Hackers post weird series of tweets on Met Police account

Clay Curtis
July 21, 2019

The Twitter account of Scotland Yard has been hit by hackers, resulting in a series of unusual and offensive tweets being sent to hundreds of thousands of followers.

The Metropolitan Police official Twitter page appears to have been hacked.

The Metropolitan Police's Twitter account has been targeted by hackers who posted a series of freaky tweets on the force's official account.

The attack took place late on Friday night, and saw Scotland Yard losing control of its Twitter account for some time.

Hackers gained access to the main account for the London Metropolitan Police on Friday night and began making odd demands, taunting police and even requesting the release of a British rapper.

"While we are still working to establish exactly what happened", it said. Apparently they lost control of their twitter account too'.

Digga D is a controversial United Kingdom drill rap artist, now in prison. "There has been no "hack" of the Met Police's own IT infrastructure".

'Boris blimp' at London rally as thousands march against Brexit
Given that I've been in the cabinet since Theresa May came to power, I think the appropriate thing is for me to resign to her'. The victor of the leadership contest will be announced on Tuesday.

Drill music artist Digga D, real name Rhys Herbert, was jailed past year aged 17 along with four other members of his gang, after they were caught with baseball bats and machetes on their way to attack rivals.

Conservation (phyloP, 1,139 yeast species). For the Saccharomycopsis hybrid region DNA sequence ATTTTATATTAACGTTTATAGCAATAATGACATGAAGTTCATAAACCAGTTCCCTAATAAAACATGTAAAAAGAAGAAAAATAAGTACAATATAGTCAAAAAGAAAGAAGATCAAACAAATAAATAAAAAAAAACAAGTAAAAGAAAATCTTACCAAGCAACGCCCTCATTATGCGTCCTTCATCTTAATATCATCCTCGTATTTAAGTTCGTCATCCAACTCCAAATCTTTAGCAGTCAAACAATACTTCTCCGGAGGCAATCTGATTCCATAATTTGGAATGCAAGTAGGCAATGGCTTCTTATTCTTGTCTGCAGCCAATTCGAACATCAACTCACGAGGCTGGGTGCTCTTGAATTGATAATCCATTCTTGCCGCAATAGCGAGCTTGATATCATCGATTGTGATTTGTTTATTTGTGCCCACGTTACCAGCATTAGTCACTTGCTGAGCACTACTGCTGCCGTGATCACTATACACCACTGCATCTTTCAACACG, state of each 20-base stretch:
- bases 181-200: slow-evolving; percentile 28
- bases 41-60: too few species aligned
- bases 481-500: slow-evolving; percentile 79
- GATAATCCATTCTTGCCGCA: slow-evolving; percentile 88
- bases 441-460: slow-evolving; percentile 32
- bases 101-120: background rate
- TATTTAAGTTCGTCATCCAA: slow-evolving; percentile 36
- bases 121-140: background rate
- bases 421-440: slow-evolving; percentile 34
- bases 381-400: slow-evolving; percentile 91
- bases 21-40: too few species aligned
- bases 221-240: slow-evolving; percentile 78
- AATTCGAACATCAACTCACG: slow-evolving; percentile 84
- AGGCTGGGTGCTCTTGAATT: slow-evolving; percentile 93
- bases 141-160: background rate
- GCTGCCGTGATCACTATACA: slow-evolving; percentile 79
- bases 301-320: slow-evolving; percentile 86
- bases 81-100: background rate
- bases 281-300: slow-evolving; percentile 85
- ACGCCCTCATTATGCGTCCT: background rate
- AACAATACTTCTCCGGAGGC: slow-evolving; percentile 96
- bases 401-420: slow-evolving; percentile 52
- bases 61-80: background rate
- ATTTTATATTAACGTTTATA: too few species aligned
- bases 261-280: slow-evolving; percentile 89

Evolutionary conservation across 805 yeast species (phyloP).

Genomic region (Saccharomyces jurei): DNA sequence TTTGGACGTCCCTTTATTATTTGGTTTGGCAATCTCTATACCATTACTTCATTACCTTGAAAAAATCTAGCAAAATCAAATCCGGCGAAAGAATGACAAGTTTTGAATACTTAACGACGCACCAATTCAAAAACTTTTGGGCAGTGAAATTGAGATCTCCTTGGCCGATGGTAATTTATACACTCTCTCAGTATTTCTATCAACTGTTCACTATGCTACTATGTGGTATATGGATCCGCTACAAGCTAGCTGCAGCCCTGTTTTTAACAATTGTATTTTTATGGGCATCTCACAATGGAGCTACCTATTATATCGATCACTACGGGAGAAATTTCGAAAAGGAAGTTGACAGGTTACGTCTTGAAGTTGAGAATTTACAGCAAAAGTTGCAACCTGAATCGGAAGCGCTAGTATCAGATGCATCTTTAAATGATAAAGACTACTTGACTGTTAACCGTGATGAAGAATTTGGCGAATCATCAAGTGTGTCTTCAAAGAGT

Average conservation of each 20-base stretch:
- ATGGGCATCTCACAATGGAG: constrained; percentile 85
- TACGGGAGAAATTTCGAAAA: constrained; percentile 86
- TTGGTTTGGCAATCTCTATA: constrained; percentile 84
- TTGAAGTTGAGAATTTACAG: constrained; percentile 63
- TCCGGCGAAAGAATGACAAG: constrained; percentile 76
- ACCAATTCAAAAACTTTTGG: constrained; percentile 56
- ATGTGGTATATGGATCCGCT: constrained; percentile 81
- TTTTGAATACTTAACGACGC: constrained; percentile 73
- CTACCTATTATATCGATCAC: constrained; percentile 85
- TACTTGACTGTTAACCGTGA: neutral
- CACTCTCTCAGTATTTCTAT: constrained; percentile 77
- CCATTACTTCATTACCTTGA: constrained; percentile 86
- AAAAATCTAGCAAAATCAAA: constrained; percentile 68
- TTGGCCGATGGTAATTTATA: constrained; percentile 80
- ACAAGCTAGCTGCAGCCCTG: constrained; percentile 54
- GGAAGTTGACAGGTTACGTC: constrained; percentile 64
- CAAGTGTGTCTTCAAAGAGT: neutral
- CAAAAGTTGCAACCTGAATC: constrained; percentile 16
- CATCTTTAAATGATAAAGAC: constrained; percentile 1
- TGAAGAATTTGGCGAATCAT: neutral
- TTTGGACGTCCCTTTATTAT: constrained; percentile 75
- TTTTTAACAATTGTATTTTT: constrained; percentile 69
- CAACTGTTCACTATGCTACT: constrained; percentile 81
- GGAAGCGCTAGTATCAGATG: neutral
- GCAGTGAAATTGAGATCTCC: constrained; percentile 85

Emails linking to bogus press releases calling for Digga D's release were also sent from Scotland Yard's press bureau.

Trump added: "With the incompetent Mayor of London, you will never have safe streets!" "We apologise to our subscribers and followers for the messages they have received", the Metropolitan Police said.

"We are assessing to establish what criminal offences have been committed", Scotland Yard said in a statement.

The genre of rap music, which often features masked or hooded groups of men talking about guns, drugs and stabbings, has been linked to a rise in violent crime in the capital.

The statement went on to say that the Met Police's IT system itself was not hacked, and the only breach was related to its MyNewsDesk account. The Met Police team has since confirmed the breach occurred via third-party software.

Other reports by

Discuss This Article